The other side

And last but not least is the cute little beach bum that the board of the local Quilt Guild gave me. They had a table full of these ladies complete with beachy and watery fabrics as decor for our end of the “year” potluck. As a goodbye gift, I got to take one home. How cute is she with her red and white polka dot suit and little rose in her hat? Oh, and she’s not fat, she’s strong!

14 Jul

9

Since my car has been shipped to Hawai’i I have had to rely more on the generosity of friends and on public transportation. Gone are the days when I can run three or four errands in the morning while the kids are at school (unless I do them by foot in our village). I can get to our military post office box and back home in less than an hour, but if I have to go to the other post (like I did anyway this morning to pick up the kids’ translated school records), I’ll be lucky if I make it back before they get out of class. I’ve compared notes with others, and there just seems to be no good way to get to that particular post, except by car. Downtown Heidelberg, however, is perfect by streetcar because it’s a direct shot AND you don’t have to worry about parking (one can also partake in a bit of champagne at a gallery opening and not have to worry about driving ;-)).

Sunday was my last Craft Day with some of my oldest friends here in Germany. We used to all (well, except S, who I’ve now know for, gasp, 22 years!) be stationed in Wiesbaden, but after seven or eight years, the makeup of the group has changed and others have moved to other posts in the country. Since we are no longer geographically close to each other, there was no one to carpool with. I wasn’t going to let that stop me from attending though. I checked online (I love DB) and found the right combination of trains to bus (plus two streetcars to the train station here) to arrive in a timely fashion.

Weekender Bag at the Bahnhof

What would normally take one hour by car, took me nearly three hours (what with waiting for connections). BUT, it wasn’t difficult. And on a quiet Sunday morning, it was actually rather pleasant. Coming back, I skipped the bus by getting a ride to the train station and cut nearly an hour off the trip. There were a lot more passengers on the return trip — presumably going home after a weekend with family or friends. People watching was excellent.

I’m not sure what I’m trying to say with this post. I like European public transportation, and I try to use it when it makes sense. I think I will miss it. I wonder what it would take to convince more people to use mass transit, and I think it comes down to being in the right mindset. If a city has a decent infrastructure and if one is willing to “do” less in a day (like many of our one-car-family friends) then it works. My method has been mostly to find things close by. It is my hope that we can do that in Hawai’i too.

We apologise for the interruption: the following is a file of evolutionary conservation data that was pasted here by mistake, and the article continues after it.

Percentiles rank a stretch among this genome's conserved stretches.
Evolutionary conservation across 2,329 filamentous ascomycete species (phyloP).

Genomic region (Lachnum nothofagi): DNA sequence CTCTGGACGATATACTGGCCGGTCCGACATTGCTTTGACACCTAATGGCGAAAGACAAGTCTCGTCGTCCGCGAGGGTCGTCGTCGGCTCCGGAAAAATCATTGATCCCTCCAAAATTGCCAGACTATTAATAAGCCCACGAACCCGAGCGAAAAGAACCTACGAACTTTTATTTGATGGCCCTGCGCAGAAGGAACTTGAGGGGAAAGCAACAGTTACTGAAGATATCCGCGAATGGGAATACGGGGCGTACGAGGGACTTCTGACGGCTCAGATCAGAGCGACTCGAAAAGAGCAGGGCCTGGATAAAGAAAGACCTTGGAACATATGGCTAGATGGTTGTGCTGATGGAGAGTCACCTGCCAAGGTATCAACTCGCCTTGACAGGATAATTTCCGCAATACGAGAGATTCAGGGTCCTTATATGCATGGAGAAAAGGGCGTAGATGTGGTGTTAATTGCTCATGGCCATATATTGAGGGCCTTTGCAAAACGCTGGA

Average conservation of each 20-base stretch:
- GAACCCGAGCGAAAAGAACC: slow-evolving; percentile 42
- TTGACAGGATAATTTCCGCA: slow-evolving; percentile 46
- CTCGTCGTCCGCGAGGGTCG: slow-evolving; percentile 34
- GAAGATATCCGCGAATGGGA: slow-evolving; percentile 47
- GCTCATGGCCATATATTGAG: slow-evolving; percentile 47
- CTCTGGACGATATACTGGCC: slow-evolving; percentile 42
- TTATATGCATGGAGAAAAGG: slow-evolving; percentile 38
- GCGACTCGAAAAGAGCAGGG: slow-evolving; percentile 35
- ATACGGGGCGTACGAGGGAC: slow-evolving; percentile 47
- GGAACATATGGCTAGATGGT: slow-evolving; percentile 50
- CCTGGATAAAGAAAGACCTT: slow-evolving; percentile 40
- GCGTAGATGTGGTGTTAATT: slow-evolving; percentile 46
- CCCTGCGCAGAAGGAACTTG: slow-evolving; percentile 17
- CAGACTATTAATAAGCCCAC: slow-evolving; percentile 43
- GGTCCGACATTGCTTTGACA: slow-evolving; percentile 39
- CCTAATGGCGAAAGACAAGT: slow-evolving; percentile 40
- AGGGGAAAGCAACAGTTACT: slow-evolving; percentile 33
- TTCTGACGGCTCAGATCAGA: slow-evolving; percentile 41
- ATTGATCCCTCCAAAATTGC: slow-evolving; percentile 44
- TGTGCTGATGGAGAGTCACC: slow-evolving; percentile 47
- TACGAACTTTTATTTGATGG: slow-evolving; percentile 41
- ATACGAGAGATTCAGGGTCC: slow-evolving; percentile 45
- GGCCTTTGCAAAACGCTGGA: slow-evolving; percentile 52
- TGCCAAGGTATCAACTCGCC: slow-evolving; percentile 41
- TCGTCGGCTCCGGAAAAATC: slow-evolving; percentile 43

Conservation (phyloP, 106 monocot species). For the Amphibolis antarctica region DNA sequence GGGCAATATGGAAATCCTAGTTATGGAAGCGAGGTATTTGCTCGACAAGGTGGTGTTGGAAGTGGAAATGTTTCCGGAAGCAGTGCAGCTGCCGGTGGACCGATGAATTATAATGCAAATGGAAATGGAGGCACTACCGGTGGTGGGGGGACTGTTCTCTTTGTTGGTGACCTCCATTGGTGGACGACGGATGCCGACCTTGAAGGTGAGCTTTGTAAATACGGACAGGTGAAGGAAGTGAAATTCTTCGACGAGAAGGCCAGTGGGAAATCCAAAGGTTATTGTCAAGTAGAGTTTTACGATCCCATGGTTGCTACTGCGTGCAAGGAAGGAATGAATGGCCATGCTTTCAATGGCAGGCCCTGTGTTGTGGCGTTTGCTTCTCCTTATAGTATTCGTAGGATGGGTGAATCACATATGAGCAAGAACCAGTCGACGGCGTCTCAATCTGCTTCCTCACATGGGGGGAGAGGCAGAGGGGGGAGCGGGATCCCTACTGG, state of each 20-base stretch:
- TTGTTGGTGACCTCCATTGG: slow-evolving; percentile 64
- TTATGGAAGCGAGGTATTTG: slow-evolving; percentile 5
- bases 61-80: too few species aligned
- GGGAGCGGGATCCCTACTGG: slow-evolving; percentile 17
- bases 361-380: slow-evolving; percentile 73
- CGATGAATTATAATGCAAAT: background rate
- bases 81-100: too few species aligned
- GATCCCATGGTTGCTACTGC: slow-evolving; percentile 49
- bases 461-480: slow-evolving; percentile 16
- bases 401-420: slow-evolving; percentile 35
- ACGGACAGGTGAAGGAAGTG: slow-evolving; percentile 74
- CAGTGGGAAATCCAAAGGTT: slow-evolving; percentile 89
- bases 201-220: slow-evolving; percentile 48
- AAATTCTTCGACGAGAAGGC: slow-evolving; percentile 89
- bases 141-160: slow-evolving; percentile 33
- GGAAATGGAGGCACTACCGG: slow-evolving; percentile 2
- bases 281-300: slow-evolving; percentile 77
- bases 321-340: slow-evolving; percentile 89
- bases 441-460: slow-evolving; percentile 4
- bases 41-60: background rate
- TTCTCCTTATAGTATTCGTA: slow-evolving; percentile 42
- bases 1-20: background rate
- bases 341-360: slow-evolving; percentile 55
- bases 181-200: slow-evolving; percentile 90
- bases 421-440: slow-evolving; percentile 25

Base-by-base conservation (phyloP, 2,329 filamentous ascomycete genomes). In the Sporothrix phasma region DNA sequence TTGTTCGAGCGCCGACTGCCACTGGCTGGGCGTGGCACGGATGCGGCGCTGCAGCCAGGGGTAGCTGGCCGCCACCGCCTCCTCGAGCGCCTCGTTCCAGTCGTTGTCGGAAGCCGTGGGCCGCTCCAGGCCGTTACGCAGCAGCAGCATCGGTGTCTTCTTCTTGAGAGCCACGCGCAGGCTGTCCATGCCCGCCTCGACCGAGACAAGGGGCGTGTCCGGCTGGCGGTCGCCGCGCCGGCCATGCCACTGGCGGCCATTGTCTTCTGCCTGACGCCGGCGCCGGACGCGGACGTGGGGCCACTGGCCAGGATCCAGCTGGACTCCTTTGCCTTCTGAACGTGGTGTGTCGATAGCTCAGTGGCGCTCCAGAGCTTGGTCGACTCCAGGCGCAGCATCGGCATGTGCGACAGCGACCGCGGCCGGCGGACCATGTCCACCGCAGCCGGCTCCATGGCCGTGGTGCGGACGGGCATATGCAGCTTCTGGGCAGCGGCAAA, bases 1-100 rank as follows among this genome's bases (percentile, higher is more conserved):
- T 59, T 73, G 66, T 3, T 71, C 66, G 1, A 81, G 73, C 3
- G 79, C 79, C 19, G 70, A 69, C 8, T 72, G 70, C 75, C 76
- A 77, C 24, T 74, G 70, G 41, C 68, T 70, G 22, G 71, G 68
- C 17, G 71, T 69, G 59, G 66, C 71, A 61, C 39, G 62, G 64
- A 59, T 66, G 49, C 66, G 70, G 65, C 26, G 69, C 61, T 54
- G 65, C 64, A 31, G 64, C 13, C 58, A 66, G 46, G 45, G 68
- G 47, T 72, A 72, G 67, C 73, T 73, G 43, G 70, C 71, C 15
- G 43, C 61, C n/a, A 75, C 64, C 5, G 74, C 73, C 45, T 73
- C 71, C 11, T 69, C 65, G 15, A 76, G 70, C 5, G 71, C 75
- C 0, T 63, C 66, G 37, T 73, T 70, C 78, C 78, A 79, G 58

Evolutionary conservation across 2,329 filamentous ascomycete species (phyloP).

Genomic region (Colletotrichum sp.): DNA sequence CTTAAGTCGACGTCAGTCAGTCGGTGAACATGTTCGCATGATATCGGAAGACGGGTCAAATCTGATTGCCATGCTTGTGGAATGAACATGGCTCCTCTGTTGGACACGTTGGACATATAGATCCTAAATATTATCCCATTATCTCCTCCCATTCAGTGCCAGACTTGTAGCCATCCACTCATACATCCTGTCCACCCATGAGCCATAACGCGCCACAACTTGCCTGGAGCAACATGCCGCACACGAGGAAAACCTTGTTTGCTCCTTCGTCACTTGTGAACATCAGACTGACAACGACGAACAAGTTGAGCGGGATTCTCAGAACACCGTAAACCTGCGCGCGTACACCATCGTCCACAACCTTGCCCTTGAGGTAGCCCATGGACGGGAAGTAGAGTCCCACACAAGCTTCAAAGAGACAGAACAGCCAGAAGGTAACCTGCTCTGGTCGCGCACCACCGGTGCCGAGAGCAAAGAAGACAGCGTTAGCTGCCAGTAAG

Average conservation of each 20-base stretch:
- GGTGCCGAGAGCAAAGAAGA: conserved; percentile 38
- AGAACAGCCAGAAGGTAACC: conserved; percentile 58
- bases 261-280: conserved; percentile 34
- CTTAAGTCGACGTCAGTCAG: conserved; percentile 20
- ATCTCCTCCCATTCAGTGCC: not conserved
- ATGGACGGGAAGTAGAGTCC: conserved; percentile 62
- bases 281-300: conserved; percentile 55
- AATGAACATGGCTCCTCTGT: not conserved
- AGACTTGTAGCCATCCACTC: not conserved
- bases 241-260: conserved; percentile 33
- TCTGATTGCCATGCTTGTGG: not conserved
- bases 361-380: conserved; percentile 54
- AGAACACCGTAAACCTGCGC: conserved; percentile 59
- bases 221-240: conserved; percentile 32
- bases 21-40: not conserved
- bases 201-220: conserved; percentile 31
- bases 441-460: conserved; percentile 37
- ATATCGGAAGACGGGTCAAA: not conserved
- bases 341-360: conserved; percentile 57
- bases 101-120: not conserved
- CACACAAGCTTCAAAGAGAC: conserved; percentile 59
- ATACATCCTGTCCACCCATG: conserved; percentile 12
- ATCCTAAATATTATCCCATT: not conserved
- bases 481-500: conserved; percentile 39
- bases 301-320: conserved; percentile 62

The title of the post? The number of days until we fly. I am contemplating a bit of a countdown.

28 Jun

A Typical Weekend

Last weekend, the kids and I used our last few days with our car to make one last visit with friends we’ve known nearly our whole time here. Needless to say, we had a great weekend. It never ceases to amaze me how great their daughter and my kids all get along despite the fact that they play together only once or twice a year.

Being Nürnberg, our priorities were the zoo (Tiergarten), and Playmobil Fun Park

Grooming a Playmobil Horse

Where the girls spent a whole lot of time with the horses again

Milking a Plastic Cow

and Zavi milked a cow.

He scaled castle walls as well:

Life sized castle

I love how Playmobil Park is really just a great big playground. Everything is kid-powered and encourages exploration.

We’d been to the Tiergarten before as well, but it’s a really nice one and we really couldn’t go to Nürnberg without seeing their adorable new sensation, Flocke:

Flocke

OK, she’s just a baby polar bear who’s mama rejected her and must now be raised by humans, but she’s really cute. Berlin has Knut, and now Nürnberg has Flocke. We waited in the hot sun to see her, and I can’t say it was really worth it, but we had to do it anyway.

When we left our friends to return home, they gifted us the entire Ritterburg (knight’s castle) that my kids play with every time they visit (although the walls are a bit small to climb up). We’ll have to mail it to Hawai’i, but it’s totally worth it and now the kids have something to play with until we fly. THANKS!
Smaller scale castle

As has been typical here lately, on the drive home we saw lots of cars with German flags in anticipation of Germany playing in the European Cup semifinals. My favorite was this “only in the former eastern block” Trabbie filled with fans and flying the colors.

Schwartz, Rot, Gold

By the way, Germany beat Turkey and will play Spain for the title on Sunday!

16 Jun

WWKIP Day

Saturday was World Wide Knit in Public Day. I went to my LYS, Anette‘s, and sat in the display window for a few hours, doing my part.